About 30 minutes later, two uniformed officers and an assistant City Attorney showed up in the school office, put the principal in handcuffs and hauled him down to the City Jail. To add to the embarrassment for the school, the Superintendent was required to come to the jail and post bail as well as endure a very hot lecture on fire safety and his role in it. It was reported that there never was a more co-operative school system in the following years. Sometimes, that is what it takes to raise understanding that these fire rules are mostly from the lessons from the “School of Hard Knocks” delivered by injuries, deaths and serious property losses. Fire features and equipment must be kept in working condition, for as the codes say “in event of an emergency” which cannot be predicted in most cases.

  11. Cda says:

    From 2009 IFC

    1030.5 Nonexit identification. Where a door is adjacent to, constructed similar to and can be confused with a means of egress door, that door shall be identified with an approved sign that identifies the room name or use of the room.

  12. Dan says:

    The fact that the doors have panic hardware would beg me to their usage in the event of an emergency. They damn well better open.

  13. Martin aka Laux Myth says:

    I was once called to open a single glass aluminum door early in the morning. During the night, somebody had sprayed foam insulation into the door margins on all four sides. I quickly found the key turned but hit a ‘rock’ in the MS bolt as it was going nowhere. I pried the foam out from around and below the bolt to get it to drop by turning the key and then assisting it down. At that point the lock was clear but I could not pull the door open.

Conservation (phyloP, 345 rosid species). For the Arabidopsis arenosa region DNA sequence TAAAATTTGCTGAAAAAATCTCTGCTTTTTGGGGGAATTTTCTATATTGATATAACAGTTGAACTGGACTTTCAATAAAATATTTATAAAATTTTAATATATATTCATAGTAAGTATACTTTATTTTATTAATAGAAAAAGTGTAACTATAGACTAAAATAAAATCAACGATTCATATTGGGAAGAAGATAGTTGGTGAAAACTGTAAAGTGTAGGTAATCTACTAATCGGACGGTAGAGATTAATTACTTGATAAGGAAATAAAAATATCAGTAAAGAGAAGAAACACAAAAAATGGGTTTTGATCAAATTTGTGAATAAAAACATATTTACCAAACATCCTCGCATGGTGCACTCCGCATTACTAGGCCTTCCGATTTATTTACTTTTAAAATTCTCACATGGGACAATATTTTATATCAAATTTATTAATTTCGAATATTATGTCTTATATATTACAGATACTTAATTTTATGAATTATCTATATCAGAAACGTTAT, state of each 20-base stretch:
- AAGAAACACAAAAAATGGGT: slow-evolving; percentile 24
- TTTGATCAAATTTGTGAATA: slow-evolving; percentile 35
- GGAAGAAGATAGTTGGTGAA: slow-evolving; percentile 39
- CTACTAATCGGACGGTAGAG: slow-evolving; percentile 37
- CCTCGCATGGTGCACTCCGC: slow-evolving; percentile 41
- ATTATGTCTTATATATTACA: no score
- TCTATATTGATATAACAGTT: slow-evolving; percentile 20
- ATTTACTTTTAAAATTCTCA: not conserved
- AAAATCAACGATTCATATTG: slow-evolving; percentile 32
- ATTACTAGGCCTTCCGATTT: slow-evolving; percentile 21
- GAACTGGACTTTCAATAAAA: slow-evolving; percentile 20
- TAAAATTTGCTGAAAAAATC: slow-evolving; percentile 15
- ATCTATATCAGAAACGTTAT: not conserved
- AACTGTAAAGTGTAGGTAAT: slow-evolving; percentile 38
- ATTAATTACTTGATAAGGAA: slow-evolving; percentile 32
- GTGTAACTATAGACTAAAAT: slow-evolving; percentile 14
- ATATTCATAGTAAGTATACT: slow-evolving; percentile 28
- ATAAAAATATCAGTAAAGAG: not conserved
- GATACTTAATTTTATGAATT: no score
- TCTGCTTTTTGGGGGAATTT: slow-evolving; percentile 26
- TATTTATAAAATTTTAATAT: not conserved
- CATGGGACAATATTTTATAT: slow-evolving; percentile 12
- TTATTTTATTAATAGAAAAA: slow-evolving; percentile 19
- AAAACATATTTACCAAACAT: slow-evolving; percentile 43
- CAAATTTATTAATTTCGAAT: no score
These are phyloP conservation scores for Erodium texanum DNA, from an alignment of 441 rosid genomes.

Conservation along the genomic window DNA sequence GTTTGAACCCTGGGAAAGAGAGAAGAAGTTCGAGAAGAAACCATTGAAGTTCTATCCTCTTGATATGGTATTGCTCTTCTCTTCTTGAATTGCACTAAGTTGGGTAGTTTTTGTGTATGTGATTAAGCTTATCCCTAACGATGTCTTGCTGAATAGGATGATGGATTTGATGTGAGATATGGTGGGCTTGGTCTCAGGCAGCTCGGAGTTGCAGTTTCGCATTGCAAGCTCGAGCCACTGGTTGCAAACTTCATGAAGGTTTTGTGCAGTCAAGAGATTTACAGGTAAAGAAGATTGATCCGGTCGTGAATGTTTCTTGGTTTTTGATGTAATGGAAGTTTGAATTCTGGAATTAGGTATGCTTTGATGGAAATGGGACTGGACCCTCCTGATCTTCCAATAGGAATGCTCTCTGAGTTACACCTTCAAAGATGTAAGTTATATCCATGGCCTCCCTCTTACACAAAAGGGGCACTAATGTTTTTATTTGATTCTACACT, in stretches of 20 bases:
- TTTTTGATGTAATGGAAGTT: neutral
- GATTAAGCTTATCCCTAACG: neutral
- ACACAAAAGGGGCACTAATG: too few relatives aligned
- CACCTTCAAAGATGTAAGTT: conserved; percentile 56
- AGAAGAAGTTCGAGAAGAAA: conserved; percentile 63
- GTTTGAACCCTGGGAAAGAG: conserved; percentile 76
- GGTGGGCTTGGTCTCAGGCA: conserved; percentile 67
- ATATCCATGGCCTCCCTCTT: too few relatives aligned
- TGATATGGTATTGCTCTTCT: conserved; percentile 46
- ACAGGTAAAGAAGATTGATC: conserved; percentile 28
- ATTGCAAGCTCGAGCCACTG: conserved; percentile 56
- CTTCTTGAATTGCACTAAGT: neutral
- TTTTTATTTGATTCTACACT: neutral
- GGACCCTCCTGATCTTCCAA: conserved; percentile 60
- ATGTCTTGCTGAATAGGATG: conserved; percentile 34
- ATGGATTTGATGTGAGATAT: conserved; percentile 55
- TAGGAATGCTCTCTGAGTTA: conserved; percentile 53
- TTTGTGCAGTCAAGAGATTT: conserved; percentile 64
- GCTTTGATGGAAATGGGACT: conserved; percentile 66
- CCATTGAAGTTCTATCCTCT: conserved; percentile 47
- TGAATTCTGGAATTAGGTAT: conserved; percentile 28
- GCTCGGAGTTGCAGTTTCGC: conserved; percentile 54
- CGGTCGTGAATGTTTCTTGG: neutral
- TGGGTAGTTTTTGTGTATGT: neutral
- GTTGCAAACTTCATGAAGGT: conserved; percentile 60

When seeing this door, all that tape may very well add up to keeping that door shut even with a good push. Remember, exits should function for a 6 year old and such a child would never open this door in my opinion.

    The child brings back why the code is written as it is. The door looks like an exit whether signed or not and in an emergency that fact will waste time getting a child to try the door. If enough people do the same, our child is now in a crush zone.

    In summary, MAKE IT WORK.
    And Merry Christmas.

  14. John Dalrymple says:

    Bet it takes a lot more than 15 pounds opening force to break the tape seal. The opening is not legal!